Ms. Abubakar is a Fellow of the International Professional Managers Association (IPMA-UK), and the President of the International Experts Consultants (IEC-UK).
Commenting on the addition to the Board, Mrs. Beatrice Hamza Bassey, Union Bank’s Board Chair said: “On behalf of the Board of Directors, I welcome Ms. Aisha Abubakar to the Board. She brings many years of robust experience which will be invaluable in supporting our efforts to steer the Bank forward and deliver on our strategic objectives.”
Also commenting, Chief Executive Officer, Mr. Emeka Okonkwo said: “I am pleased to welcome our new Independent Non-Executive Director, Ms. Aisha Abubakar to the Board. We look forward to drawing from her wealth of experience and fresh perspectives as we continue to execute our vision to be Nigeria’s most reliable and trusted partner.”
AfDB Approves $50M Trade Finance Deal with Standard Chartered Bank
The African Development Bank Group has approved a $50m Trade Finance Unfunded Risk Participation Agreement (RPA) for StandardChartered Bank.
This was contained in a statement titled ‘African Development Bank approves a $50m Multinational Trade Finance Risk Participation Agreement facility for Standard Chartered Bank’ published on the bank’s website on Wednesday.
The statement said, “The board of directors of the African Development Bank Group has approved a $50m Trade Finance Unfunded Risk Participation Agreement facility between the African Development Bank and Standard Chartered Bank.”
The essence of this agreement is to promote intra-Africa trade, ensure regional integration and lessen the trade finance gap in Africa.
“The agreement is expected to boost intra-Africa trade, promote regional integration, and contribute to the reduction of the trade finance gap in Africa, in line with implementation aspirations of the African Continental Free Trade Area,”
The bank’s Director for Financial Sector Development, Stefan Nalletamby, stated that “We are excited about finalising this facility with Standard Chartered Bank as it offers us the flexibility to use our strong AAA-rated risk-bearing capacity to increase access to trade finance and boost intra/extra-African trade on the continent, in support of the AfCFTA.
“This partnership is expected to catalyze more than $600m in value of trade finance transactions across multi-sectors such as agriculture, manufacturing and energy over the next three years.”
Director-General of the bank’s Southern Africa region, Leila Mokadem, was quoted to have said, “The advent of COVID-19, coupled with stringent regulatory/capital requirements and Know Your Customer compliance enforcement, has seen many global banks reduce their correspondent banking relationships in Africa, while some are exiting the market altogether.
“There is, therefore, an urgent need for financing to reenergise Africa’s trade, which requires more participation of institutions like the African Development Bank.”
The parties in the agreement are expected to share the default risk on a portfolio of eligible trade transactions originated by African Issuing Banks and indemnified by Standard Chartered Bank.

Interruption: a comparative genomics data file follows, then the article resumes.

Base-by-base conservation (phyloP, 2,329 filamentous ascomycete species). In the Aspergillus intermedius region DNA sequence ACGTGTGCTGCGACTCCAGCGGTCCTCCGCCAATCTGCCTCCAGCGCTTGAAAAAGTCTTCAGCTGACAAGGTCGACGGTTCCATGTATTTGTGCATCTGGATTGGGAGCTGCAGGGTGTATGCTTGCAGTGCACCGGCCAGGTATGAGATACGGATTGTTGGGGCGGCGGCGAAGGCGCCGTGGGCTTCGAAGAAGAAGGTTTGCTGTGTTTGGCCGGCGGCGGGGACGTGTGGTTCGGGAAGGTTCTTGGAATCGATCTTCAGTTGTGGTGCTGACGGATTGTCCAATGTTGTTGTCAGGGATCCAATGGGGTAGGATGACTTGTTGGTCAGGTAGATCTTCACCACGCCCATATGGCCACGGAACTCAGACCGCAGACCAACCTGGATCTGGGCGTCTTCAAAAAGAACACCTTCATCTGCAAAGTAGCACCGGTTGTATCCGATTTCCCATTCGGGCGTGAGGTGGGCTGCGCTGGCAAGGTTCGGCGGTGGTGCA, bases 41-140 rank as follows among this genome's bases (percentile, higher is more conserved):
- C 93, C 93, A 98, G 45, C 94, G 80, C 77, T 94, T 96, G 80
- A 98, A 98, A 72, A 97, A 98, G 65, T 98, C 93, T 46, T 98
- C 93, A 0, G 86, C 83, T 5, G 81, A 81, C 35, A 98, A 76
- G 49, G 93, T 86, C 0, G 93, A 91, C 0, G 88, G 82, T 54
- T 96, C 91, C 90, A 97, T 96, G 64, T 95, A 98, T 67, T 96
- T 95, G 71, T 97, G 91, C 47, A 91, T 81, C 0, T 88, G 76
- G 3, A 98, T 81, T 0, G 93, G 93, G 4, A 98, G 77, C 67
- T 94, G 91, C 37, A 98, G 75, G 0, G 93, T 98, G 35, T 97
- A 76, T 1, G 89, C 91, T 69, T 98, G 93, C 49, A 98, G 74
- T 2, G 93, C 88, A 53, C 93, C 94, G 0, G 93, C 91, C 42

Beneficiaries of this facility are issuing banks in Africa with the ability to grow their trade finance business has been constrained by inadequate trade confirmation lines from international banks.
Other beneficiaries are small and medium enterprises (SMEs) and domestic firms which rely on these issuing banks to fulfill their trade finance commitments.
The RPA facility is aligned with the AfDB’s High 5 priority goals which are: light up and power Africa, feed Africa, industrialize Africa, integrate Africa, and improve the quality of life for the people of Africa.
Standard Chartered Launches Flexible ‘Smart Business Loan’ Product To Support SMEs
Standard Chartered on Wednesday launched its Smart Business Loan (SBL) product to support Small and Medium Scale Enterprise (SMEs) in Nigeria.
David Idoru, Head of Consumer, Private and Business Banking, of the bank in Nigeria, said in a statement in Lagos that SBL was an unsecured installment/term loan available to SME clients within key target sectors.
“Qualified SMEs would be able to access up to N20million loan, without providing tangible security/collateral to purchase asset, finance business expansion and other capital expenditure needs.
“This loan was designed to help SMEs meet their short to medium-term needs.
“As a Bank, our purpose is to drive commerce and prosperity in the locations we operate in. This is done through offering cash, lending, trade and wealth management solutions that specifically drive economic growth,” he said.
Idoru said that the bank was constantly looking for ways to ensure SMEs get access to the needed support to enable their businesses to thrive, adding that prior to the product launch, clients were required to provide full collateral cover to access loans from the bank, but SBL had been designed to provide the necessary flexibility to the clients.
“It is accessible to new and existing clients of the Bank with no waiting period, including small and medium scale organisations, who can access up to N20million in loans without collateral for a maximum tenure of two years,” he said.